Sunday, September 19, 2010

Marketing Win: ‘Project Fly’ lands in NC

Posted By David Boraks

Switzerland-based ABB Inc. plans to invest $90 million to build a manufacturing plant for electric power cables in Huntersville’s Commerce Station business park, which is jointly owned by the towns of Huntersville, Cornelius and Davidson. An announcement by state, local and company officials at the park Thursday said the new plant would create 100 jobs over the next two years.

The announcement caps a secretive year-long recruitment effort, dubbed Project Fly, by state and local officials. In the end, state and local grants helped lure ABB to pick Huntersville over another site in a neighboring state.

Jerry Broadway, director of the Lake Norman Regional Economic Development Corp., [1] said it was a long-awaited win for local recruiters, and for the towns. “As far as the business park is concerned, this takes the remaining available site off the market. We had actually been holding it off the market for them for a couple of months,” he said.


In a press release, Mike Griffin, chairman of the Lake Norman Regional EDC, said, “This win points out the importance of regional development efforts. The Lake Norman Regional EDC and the Charlotte Chamber worked in partnership with the North Carolina Department of Commerce to land this project.”

Besides creating jobs, the announcement is something of a payoff for the towns, which have invested millions of dollars to assemble the property and improve roads and other infrastructure in hopes of luring a major facility like ABB’s.

State and local officials first learned of the opportunity in August 2009, when a site selection consultant approached them in search of a plant site.

The park is owned 60 percent by Huntersville, 25 percent by Cornelius and 15 percent by Davidson, and they share proportionally in expenses and any eventual revenues it generates, according to Mr. Broadway.

It wasn’t clear Thursday when or if the towns might generate revenue from the deal. Davidson Town Manager Leamon Brice said it’s possible the towns could share in revenue from the sale of the land, though he wasn’t sure of the purchase price. Mr. Broadway said the park’s management and the towns also could decide to reinvest proceeds in building additional infrastructure to open up more parcels in the park for future development.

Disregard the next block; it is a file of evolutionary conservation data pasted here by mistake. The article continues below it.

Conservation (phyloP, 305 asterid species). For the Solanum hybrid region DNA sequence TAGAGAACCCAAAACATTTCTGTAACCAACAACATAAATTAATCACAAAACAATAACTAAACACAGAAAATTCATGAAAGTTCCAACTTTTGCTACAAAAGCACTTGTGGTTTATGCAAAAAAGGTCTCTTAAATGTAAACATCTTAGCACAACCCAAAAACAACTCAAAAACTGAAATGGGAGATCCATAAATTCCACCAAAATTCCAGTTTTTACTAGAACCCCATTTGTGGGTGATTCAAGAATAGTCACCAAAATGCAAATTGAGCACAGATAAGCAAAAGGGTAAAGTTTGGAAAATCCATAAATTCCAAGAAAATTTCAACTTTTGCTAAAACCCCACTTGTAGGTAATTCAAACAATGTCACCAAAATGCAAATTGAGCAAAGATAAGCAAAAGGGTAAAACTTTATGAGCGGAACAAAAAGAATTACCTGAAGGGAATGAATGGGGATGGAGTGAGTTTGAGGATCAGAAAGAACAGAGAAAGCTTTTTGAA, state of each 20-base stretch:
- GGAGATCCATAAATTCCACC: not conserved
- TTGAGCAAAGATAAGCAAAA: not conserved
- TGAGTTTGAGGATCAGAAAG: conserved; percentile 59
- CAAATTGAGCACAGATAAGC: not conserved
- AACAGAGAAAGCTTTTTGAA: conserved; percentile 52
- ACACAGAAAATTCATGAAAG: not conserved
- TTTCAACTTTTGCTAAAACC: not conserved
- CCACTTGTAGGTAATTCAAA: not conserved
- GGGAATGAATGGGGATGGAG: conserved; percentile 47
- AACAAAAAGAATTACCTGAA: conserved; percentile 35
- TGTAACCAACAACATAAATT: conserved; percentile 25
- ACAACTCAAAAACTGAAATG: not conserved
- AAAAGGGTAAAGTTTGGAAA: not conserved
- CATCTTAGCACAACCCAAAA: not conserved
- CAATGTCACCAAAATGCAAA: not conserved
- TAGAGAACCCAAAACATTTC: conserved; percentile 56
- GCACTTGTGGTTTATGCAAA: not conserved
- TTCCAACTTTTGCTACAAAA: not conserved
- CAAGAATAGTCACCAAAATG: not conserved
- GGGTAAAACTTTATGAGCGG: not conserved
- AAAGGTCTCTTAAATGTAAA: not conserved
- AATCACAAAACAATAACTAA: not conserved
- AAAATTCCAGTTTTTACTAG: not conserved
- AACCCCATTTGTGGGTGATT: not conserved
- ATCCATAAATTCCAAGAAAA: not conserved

The towns own about 126 acres at the park, off N.C. 115 in Huntersville, about 2 miles north of I-485. Along with additional privately owned parcels, the park eventually could total 350 acres, Mr. Broadway said.

The park’s only other tenant at the moment is Prairie Packaging, which Mr. Broadway said now has about 300 to 350 employees in the park.

Huntersville Mayor Jill Swain said in a press release that the town had revised its zoning code and taken other steps to help seal the deal. “The town board has worked diligently with the Lake Norman EDC to remove obstacles and address issues to make the Commerce Station site ready for ABB,” Mayor Swain said.

Officials said Thursday that the company’s decision came in part because of incentives, from the state’s Job Development Investment Grant program and One North Carolina Fund, as well as local Business Investment Partnership grants from Mecklenburg County and the Town of Huntersville.

Mayor Swain said the Huntersville Town Board would take action at a meeting soon on those incentives. “This is the largest economic development project we have ever been involved in and we didn’t want to take any chances on losing it,” she said.


ABB is the world’s largest provider of transmission and distribution equipment and technology for electric power grids. In The new Huntersville plant will make high-voltage land cables for power transmission. The company said that while wages will vary by job functions, the average wage for the new jobs in Huntersville would be $64,008. That’s above the county average full-time wage of $48,776, according to a press release Thursday.

ABB’s North American Power Systems and Power Products divisions are headquartered in Raleigh, and it has 771 employees in the state. In picking a Huntersville location, it adds yet another facility in N.C. and becomes the latest in a series of companies in the energy industry to focus on Charlotte.

“The Charlotte region is becoming a hub for companies in that industry sector. There’s already a critical mass of power related companies located here,” Mr. Broadway said.

In a press release, Enrique Santacana, region manager for ABB in North America, said, “We have a very good and long-standing relationship with the state of North Carolina. The combination of proximity to transportation, top-notch engineering talent and an attractive living environment made Huntersville an excellent choice for this new cable facility.”

ABB said it expects to begin hiring for the new jobs in the second half of 2011.


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